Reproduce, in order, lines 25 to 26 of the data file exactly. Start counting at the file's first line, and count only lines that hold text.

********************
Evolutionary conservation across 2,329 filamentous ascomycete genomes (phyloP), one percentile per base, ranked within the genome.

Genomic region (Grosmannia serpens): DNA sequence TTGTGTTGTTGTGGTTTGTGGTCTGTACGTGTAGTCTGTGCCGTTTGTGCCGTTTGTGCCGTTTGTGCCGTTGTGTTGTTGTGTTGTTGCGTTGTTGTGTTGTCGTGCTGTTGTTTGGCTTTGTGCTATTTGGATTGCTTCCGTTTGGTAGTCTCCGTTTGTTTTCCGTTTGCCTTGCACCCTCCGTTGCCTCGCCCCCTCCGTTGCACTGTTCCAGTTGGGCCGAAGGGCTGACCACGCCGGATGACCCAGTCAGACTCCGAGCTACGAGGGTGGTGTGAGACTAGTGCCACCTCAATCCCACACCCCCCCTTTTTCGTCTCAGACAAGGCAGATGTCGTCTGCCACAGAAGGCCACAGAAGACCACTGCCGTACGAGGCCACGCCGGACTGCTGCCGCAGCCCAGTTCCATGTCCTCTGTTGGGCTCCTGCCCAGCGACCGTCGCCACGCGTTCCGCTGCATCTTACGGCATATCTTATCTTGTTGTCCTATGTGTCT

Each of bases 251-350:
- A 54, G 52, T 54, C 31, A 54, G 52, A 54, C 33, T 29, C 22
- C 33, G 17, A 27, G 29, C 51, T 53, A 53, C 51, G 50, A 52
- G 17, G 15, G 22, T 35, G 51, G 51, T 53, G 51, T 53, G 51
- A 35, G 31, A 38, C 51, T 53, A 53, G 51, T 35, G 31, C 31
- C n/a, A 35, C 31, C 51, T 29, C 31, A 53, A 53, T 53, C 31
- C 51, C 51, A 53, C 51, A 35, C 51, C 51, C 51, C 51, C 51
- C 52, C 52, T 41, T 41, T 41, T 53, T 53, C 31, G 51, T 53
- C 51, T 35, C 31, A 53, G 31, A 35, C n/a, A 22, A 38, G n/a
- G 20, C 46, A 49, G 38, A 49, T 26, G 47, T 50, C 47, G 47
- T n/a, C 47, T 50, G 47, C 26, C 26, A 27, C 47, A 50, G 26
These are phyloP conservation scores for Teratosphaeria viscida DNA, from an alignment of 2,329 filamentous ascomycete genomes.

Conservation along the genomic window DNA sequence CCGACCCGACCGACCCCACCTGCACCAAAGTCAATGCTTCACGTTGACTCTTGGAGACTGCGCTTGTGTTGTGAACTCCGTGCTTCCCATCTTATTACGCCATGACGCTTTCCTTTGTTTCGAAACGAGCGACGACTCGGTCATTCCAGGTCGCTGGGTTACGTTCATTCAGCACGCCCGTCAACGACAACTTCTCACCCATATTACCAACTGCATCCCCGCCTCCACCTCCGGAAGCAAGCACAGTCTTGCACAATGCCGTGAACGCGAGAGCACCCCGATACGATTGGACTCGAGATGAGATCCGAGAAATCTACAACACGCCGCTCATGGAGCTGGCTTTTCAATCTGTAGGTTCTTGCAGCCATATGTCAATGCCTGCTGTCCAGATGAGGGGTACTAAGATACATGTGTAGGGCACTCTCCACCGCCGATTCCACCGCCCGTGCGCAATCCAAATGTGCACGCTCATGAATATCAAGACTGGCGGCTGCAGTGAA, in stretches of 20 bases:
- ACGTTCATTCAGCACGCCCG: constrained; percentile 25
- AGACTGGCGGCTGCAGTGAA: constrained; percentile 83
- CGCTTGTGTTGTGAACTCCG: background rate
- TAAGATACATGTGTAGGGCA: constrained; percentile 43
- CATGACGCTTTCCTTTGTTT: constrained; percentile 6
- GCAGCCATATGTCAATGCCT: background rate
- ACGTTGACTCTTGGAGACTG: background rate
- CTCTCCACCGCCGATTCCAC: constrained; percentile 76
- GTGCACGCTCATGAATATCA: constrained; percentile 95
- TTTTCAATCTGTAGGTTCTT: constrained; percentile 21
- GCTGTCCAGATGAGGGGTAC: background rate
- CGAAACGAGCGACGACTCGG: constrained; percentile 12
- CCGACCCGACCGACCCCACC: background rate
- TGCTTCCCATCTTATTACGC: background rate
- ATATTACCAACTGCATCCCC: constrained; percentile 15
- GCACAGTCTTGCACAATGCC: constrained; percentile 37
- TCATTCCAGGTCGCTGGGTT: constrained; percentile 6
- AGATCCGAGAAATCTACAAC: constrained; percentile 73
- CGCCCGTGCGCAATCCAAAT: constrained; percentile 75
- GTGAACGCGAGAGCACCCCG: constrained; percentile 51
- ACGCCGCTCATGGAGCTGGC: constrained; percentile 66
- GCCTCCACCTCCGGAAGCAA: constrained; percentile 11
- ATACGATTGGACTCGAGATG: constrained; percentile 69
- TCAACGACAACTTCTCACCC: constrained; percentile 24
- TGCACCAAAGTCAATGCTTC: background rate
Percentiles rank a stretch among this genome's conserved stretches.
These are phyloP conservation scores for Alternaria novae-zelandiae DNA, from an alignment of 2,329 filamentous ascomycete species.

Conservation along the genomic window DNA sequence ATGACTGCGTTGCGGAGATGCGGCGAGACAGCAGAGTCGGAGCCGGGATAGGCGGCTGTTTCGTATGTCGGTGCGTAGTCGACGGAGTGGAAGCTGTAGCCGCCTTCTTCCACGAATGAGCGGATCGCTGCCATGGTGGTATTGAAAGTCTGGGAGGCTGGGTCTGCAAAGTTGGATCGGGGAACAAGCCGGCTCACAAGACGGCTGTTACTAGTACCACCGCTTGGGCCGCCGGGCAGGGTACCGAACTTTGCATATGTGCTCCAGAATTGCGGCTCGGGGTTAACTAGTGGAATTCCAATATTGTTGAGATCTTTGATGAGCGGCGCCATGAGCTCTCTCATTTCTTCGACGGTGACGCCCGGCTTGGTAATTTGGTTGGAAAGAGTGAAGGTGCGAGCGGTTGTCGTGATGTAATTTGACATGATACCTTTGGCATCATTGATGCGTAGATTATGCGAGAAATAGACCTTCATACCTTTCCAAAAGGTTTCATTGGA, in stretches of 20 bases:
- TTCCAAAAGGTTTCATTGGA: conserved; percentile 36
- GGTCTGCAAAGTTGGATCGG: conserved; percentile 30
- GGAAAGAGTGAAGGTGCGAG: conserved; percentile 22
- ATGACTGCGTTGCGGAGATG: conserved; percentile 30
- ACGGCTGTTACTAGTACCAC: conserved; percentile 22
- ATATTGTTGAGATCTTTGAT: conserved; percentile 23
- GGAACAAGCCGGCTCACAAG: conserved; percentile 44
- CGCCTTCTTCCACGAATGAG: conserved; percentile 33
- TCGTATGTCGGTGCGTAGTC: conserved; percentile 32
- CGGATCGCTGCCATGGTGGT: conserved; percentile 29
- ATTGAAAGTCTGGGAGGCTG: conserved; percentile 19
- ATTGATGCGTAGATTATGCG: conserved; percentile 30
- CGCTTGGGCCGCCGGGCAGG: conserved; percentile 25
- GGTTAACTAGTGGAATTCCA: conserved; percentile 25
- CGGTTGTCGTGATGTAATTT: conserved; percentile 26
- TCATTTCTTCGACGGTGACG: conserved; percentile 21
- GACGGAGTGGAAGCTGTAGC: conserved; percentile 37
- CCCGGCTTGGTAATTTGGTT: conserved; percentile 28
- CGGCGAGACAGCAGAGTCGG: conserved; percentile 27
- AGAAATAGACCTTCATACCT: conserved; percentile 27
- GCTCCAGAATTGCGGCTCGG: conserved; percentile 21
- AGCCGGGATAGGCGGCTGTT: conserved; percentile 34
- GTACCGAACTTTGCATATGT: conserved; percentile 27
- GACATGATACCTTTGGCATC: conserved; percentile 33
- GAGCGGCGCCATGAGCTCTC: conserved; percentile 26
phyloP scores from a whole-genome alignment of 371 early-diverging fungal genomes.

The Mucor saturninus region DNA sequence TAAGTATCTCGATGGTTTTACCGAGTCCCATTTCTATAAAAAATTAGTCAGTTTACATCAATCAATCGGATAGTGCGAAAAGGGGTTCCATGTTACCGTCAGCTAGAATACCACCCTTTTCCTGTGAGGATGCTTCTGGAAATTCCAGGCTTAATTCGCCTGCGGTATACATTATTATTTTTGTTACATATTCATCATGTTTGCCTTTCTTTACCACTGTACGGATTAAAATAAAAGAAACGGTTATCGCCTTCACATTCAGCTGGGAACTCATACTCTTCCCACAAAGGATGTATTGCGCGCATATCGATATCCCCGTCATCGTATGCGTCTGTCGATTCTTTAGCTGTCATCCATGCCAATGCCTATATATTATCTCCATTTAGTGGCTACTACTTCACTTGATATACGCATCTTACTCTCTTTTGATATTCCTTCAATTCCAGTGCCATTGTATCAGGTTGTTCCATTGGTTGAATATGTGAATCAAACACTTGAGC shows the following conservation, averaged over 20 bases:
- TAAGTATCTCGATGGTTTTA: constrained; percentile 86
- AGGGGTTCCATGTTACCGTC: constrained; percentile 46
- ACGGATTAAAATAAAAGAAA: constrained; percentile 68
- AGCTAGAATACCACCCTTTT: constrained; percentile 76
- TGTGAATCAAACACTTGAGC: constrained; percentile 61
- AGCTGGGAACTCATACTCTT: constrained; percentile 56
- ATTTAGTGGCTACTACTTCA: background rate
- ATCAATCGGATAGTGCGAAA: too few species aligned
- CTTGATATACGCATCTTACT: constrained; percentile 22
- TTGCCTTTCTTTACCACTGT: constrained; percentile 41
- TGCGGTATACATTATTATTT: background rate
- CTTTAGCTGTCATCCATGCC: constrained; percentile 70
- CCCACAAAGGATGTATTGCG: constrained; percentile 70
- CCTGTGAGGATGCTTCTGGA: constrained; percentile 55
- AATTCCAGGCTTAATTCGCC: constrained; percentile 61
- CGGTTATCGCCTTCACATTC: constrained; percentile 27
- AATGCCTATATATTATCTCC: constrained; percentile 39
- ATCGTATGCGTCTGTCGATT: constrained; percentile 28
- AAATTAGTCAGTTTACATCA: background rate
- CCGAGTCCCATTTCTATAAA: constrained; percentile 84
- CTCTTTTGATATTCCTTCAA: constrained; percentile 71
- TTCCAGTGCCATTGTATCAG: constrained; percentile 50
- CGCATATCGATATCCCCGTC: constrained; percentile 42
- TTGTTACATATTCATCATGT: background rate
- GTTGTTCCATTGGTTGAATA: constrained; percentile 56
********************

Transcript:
- TTTTCAATCTGTAGGTTCTT: constrained; percentile 21
- GCTGTCCAGATGAGGGGTAC: background rate